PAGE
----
Brown dwarfs forming in discs: where to look for them?
A large fraction of the observed brown dwarfs may form by gravitational fragmentation of unstable discs. This model reproduces the brown dwarf desert, and provides an explanation the existence of planetary-mass objects and for the binary properties of low-mass objects. We have performed an ensemble of radiative hydrodynamic simulations and determined the statistical properties of the low-mass objects produced by gravitational fragmentation of discs. We suggest that there is a population of brown dwarfs loosely bound on wide orbits ( AU) around Sun-like stars that surveys of brown dwarf companions should target. Our simulations also indicate that planetary-mass companions to Sun-like stars are unlikely to form by disc fragmentation.
-titleNew technologies for probing the diversity of brown dwarfs and exoplanets
The formation of brown dwarfs (BDs) is not well understood ((35)). Low-mass objects are difficult to form by gravitational fragmentation of unstable gas, as for masses in the BD regime (, where is the mass of Jupiter) a high density is required for the gas to be Jeans unstable. Thus, if BDs form according to the standard model of star formation, i.e. the collapse of a prestellar core, then the pre-BD core must have a density of .
(24) and (14) suggest that these high density cores can be formed by colliding flows in a turbulent magnetic medium. However, this model requires a large amount of turbulence, and has difficulty explaining the binary properties of BDs. Additionally, the large number of brown-dwarf mass cores that the theory predicts have not been observed.
Another way to reach the high densities required for the formation of BDs is in gravitationally unstable discs ((34), (28)). These discs form around newly born stars and grow quickly in mass by accreting material from the infalling envelope. They become unstable if the mass accreted onto them cannot efficiently redistribute its angular momentum outwards in order to accrete onto the central star ((2)). This mechanism reproduces many of the observed statistical properties of low-mass objects that are not satisfactorily explained by other theories, in particular the BD desert, the statistics of low-mass binary systems, and the formation of free-floating planets ((30), (31), (32)).
BDs are also thought to form as ejected embryos from star forming regions, i.e. as by-product of the star formation process ((25)). In this model BDs form the same way as low-mass stars, i.e. in collapsing molecular cores, but shortly after their formation they are ejected from their parental core and stop accreting any further material. Hence, they do not realise their potential to become hydrogen-burning stars.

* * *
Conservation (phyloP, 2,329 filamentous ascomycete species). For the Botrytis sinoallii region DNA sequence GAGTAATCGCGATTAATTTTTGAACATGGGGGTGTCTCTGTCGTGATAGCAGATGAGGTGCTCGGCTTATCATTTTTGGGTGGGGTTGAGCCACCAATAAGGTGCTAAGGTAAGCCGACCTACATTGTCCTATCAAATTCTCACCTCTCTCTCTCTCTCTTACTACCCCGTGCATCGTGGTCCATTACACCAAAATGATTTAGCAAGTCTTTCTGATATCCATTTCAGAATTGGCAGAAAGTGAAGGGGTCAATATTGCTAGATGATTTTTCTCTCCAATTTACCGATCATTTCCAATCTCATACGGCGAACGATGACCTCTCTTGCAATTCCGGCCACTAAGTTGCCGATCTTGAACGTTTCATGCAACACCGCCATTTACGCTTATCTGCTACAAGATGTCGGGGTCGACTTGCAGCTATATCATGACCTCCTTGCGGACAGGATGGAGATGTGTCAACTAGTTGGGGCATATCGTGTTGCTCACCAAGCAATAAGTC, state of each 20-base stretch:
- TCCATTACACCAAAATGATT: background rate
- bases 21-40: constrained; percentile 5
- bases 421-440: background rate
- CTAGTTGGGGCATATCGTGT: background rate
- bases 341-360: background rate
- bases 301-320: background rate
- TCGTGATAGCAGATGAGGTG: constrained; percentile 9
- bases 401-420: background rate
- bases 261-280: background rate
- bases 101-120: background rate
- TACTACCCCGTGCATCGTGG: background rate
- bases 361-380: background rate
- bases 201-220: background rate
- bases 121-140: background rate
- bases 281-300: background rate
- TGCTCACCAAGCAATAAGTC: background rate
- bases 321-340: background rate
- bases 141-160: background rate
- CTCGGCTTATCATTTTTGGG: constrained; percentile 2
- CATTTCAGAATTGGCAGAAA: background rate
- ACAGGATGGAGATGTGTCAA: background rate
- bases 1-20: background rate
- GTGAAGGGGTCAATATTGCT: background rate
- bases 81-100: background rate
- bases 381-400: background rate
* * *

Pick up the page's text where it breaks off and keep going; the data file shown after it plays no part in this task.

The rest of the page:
The above BD formation mechanisms are not exclusive of each other and can work in conjunction in star forming regions. For example, turbulent fragmentation can produce cores which collapse to form discs, the discs may then fragment to produce BDs, and the BDs may avoid accreting additional mass by being ejected.
In this paper we focus on the mechanism of BD formation by fragmentation of gravitationally unstable discs. We discuss the properties of the BDs produced with this mechanism and the predictions of the model that can be tested by observations.
2 Brown dwarf formation by fragmentation of gravitationally unstable discs
Discs can fragment if (i) they are massive enough that gravity overcomes the thermal and the local centrifugal support ((33)), and (ii) they can cool fast enough that the energy provided by the collapse of a proto-fragment is radiated away so that the growth of fragment continues ((11), (26)). Analytical and numerical studies have shown that the cooling time must be on the order of the dynamical time which happens to be similar to the orbital time.
We have performed an ensemble of radiative hydrodynamical simulation of large unstable discs. The evolution of the disc is initially followed using Smoothed Particle Hydrodynamics (SPH), until of the disc mass has been accreted, either onto the stars condensing out of the disc, or onto the central primary star; this typically takes 10 to 20 kyr. Then the residual gas is ignored and the long term dynamical evolution of the resulting ensemble of stars is followed up to 200 kyr, using an N-body code.
The energy equation and associated radiative transfer are treated with the method of (27). This method takes into account compressive heating or expansive cooling, viscous heating, radiative heating by the background, and radiative cooling. The method performs well, in the optically-thin, intermediate and optically-thick regimes, and has been extensively tested ((27)). The gas in the disc is assumed to be a mixture of hydrogen and helium. We use an equation of state ((4), (21)) that accounts for the rotational and vibrational degrees of freedom of molecular hydrogen, and for the different chemical states of hydrogen and helium. We assume that ortho- and para-hydrogen are in equilibrium. For the dust and gas opacity we use the parameterization by (3), , where , , are constants that depend on the species and the physical processes contributing to the opacity at each and . The opacity changes due to ice mantle evaporation and the sublimation of dust are taken into account, along with the opacity contributions from molecules and H ions.
We assume a star-disc system in which the central star has initial mass . Initially the disc has mass , inner radius , outer radius , surface density , temperature , and hence approximately uniform initial Toomre parameter . Thus, the disc is at the outset marginally gravitationally unstable. The radiation of the central star is taken into account.
Three snapshots from a typical simulation are shown in Fig. 1. The gravitational instabilities develop quickly and the disc fragments within a few thousand years. Typically 5-10 objects form in each disc, most of them BDs. The final stage of the system is determined by the subsequent accretion of material from the disc and mutual interactions that these objects undergo in the disc.
3 The properties of objects formed by disc fragmentation
We have performed an ensemble of 12 radiative hydrodynamical simulation of unstable discs. These discs fragment on a dynamical timescale (a few thousand years) and objects are produced overall; mainly BDs but also hydrogen-burning stars and planetary-mass objects.
3.1 The mass spectrum of the objects produced by disc fragmentation